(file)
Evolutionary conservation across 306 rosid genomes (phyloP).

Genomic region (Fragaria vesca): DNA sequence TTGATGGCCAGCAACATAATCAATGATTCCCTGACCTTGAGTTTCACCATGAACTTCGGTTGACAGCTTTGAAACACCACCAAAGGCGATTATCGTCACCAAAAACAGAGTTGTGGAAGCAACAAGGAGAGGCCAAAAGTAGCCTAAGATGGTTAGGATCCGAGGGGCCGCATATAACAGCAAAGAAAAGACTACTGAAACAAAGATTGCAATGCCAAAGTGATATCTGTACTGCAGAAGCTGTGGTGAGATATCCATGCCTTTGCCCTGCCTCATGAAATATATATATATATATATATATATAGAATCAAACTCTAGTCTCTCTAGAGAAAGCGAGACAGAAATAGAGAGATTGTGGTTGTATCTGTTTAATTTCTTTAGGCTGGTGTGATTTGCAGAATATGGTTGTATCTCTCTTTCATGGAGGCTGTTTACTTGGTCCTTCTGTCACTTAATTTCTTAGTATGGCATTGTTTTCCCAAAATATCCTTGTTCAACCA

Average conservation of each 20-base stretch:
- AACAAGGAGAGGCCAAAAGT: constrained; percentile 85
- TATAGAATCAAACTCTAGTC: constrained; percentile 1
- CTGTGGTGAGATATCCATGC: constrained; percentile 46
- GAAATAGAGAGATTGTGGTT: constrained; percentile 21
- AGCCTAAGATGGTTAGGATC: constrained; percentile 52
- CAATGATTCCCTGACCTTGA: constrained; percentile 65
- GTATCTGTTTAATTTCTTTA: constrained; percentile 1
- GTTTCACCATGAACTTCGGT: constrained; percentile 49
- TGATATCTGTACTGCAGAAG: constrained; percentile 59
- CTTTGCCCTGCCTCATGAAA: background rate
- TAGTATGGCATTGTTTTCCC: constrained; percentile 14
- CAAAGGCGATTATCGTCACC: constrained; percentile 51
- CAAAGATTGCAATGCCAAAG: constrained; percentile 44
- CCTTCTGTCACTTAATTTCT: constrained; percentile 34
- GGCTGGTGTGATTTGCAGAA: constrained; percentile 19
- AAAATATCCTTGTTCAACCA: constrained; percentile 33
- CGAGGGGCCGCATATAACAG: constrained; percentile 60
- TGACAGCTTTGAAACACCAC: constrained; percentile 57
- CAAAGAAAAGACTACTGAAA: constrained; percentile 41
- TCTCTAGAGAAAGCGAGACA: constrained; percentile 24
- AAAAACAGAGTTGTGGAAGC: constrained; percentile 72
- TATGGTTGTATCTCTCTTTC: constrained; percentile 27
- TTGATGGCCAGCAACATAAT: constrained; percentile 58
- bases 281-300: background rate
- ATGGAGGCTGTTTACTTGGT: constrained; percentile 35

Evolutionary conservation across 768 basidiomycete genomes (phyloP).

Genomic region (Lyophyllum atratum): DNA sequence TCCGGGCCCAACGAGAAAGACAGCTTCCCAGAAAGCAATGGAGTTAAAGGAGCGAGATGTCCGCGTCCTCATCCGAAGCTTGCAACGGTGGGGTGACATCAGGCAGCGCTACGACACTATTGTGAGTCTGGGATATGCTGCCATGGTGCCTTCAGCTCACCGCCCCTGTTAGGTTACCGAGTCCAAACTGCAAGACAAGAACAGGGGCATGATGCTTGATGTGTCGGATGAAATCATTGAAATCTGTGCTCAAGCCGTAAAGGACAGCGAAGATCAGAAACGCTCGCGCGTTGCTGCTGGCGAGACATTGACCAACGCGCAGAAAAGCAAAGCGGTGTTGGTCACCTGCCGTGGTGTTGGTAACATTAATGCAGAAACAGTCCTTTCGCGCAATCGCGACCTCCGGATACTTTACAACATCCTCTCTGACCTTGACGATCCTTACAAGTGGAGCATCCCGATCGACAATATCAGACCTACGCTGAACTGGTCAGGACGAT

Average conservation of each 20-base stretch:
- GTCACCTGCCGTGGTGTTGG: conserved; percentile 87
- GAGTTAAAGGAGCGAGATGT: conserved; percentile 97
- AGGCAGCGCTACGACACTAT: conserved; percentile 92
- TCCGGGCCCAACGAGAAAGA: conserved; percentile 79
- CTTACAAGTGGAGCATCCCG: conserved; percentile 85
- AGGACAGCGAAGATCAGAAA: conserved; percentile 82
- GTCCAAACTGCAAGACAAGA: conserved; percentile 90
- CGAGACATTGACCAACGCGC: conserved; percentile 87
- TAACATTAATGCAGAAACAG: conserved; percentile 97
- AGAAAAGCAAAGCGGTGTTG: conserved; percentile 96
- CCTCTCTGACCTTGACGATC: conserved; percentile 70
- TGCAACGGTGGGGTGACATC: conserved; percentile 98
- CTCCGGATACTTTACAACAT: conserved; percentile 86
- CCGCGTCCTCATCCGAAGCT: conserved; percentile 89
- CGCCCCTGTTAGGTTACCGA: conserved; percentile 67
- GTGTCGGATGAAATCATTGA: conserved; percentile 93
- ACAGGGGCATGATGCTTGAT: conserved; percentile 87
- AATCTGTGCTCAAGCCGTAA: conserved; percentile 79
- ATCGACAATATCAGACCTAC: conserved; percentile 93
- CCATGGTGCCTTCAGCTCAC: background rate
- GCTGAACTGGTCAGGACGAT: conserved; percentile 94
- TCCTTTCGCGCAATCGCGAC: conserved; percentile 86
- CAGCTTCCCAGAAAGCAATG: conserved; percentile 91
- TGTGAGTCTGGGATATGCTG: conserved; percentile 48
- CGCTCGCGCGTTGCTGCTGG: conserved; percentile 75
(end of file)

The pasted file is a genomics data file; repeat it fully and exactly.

Evolutionary conservation across 306 rosid genomes (phyloP).

Genomic region (Fragaria vesca): DNA sequence TTGATGGCCAGCAACATAATCAATGATTCCCTGACCTTGAGTTTCACCATGAACTTCGGTTGACAGCTTTGAAACACCACCAAAGGCGATTATCGTCACCAAAAACAGAGTTGTGGAAGCAACAAGGAGAGGCCAAAAGTAGCCTAAGATGGTTAGGATCCGAGGGGCCGCATATAACAGCAAAGAAAAGACTACTGAAACAAAGATTGCAATGCCAAAGTGATATCTGTACTGCAGAAGCTGTGGTGAGATATCCATGCCTTTGCCCTGCCTCATGAAATATATATATATATATATATATATAGAATCAAACTCTAGTCTCTCTAGAGAAAGCGAGACAGAAATAGAGAGATTGTGGTTGTATCTGTTTAATTTCTTTAGGCTGGTGTGATTTGCAGAATATGGTTGTATCTCTCTTTCATGGAGGCTGTTTACTTGGTCCTTCTGTCACTTAATTTCTTAGTATGGCATTGTTTTCCCAAAATATCCTTGTTCAACCA

Average conservation of each 20-base stretch:
- AACAAGGAGAGGCCAAAAGT: constrained; percentile 85
- TATAGAATCAAACTCTAGTC: constrained; percentile 1
- CTGTGGTGAGATATCCATGC: constrained; percentile 46
- GAAATAGAGAGATTGTGGTT: constrained; percentile 21
- AGCCTAAGATGGTTAGGATC: constrained; percentile 52
- CAATGATTCCCTGACCTTGA: constrained; percentile 65
- GTATCTGTTTAATTTCTTTA: constrained; percentile 1
- GTTTCACCATGAACTTCGGT: constrained; percentile 49
- TGATATCTGTACTGCAGAAG: constrained; percentile 59
- CTTTGCCCTGCCTCATGAAA: background rate
- TAGTATGGCATTGTTTTCCC: constrained; percentile 14
- CAAAGGCGATTATCGTCACC: constrained; percentile 51
- CAAAGATTGCAATGCCAAAG: constrained; percentile 44
- CCTTCTGTCACTTAATTTCT: constrained; percentile 34
- GGCTGGTGTGATTTGCAGAA: constrained; percentile 19
- AAAATATCCTTGTTCAACCA: constrained; percentile 33
- CGAGGGGCCGCATATAACAG: constrained; percentile 60
- TGACAGCTTTGAAACACCAC: constrained; percentile 57
- CAAAGAAAAGACTACTGAAA: constrained; percentile 41
- TCTCTAGAGAAAGCGAGACA: constrained; percentile 24
- AAAAACAGAGTTGTGGAAGC: constrained; percentile 72
- TATGGTTGTATCTCTCTTTC: constrained; percentile 27
- TTGATGGCCAGCAACATAAT: constrained; percentile 58
- bases 281-300: background rate
- ATGGAGGCTGTTTACTTGGT: constrained; percentile 35

Evolutionary conservation across 768 basidiomycete genomes (phyloP).

Genomic region (Lyophyllum atratum): DNA sequence TCCGGGCCCAACGAGAAAGACAGCTTCCCAGAAAGCAATGGAGTTAAAGGAGCGAGATGTCCGCGTCCTCATCCGAAGCTTGCAACGGTGGGGTGACATCAGGCAGCGCTACGACACTATTGTGAGTCTGGGATATGCTGCCATGGTGCCTTCAGCTCACCGCCCCTGTTAGGTTACCGAGTCCAAACTGCAAGACAAGAACAGGGGCATGATGCTTGATGTGTCGGATGAAATCATTGAAATCTGTGCTCAAGCCGTAAAGGACAGCGAAGATCAGAAACGCTCGCGCGTTGCTGCTGGCGAGACATTGACCAACGCGCAGAAAAGCAAAGCGGTGTTGGTCACCTGCCGTGGTGTTGGTAACATTAATGCAGAAACAGTCCTTTCGCGCAATCGCGACCTCCGGATACTTTACAACATCCTCTCTGACCTTGACGATCCTTACAAGTGGAGCATCCCGATCGACAATATCAGACCTACGCTGAACTGGTCAGGACGAT

Average conservation of each 20-base stretch:
- GTCACCTGCCGTGGTGTTGG: conserved; percentile 87
- GAGTTAAAGGAGCGAGATGT: conserved; percentile 97
- AGGCAGCGCTACGACACTAT: conserved; percentile 92
- TCCGGGCCCAACGAGAAAGA: conserved; percentile 79
- CTTACAAGTGGAGCATCCCG: conserved; percentile 85
- AGGACAGCGAAGATCAGAAA: conserved; percentile 82
- GTCCAAACTGCAAGACAAGA: conserved; percentile 90
- CGAGACATTGACCAACGCGC: conserved; percentile 87
- TAACATTAATGCAGAAACAG: conserved; percentile 97
- AGAAAAGCAAAGCGGTGTTG: conserved; percentile 96
- CCTCTCTGACCTTGACGATC: conserved; percentile 70
- TGCAACGGTGGGGTGACATC: conserved; percentile 98
- CTCCGGATACTTTACAACAT: conserved; percentile 86
- CCGCGTCCTCATCCGAAGCT: conserved; percentile 89
- CGCCCCTGTTAGGTTACCGA: conserved; percentile 67
- GTGTCGGATGAAATCATTGA: conserved; percentile 93
- ACAGGGGCATGATGCTTGAT: conserved; percentile 87
- AATCTGTGCTCAAGCCGTAA: conserved; percentile 79
- ATCGACAATATCAGACCTAC: conserved; percentile 93
- CCATGGTGCCTTCAGCTCAC: background rate
- GCTGAACTGGTCAGGACGAT: conserved; percentile 94
- TCCTTTCGCGCAATCGCGAC: conserved; percentile 86
- CAGCTTCCCAGAAAGCAATG: conserved; percentile 91
- TGTGAGTCTGGGATATGCTG: conserved; percentile 48
- CGCTCGCGCGTTGCTGCTGG: conserved; percentile 75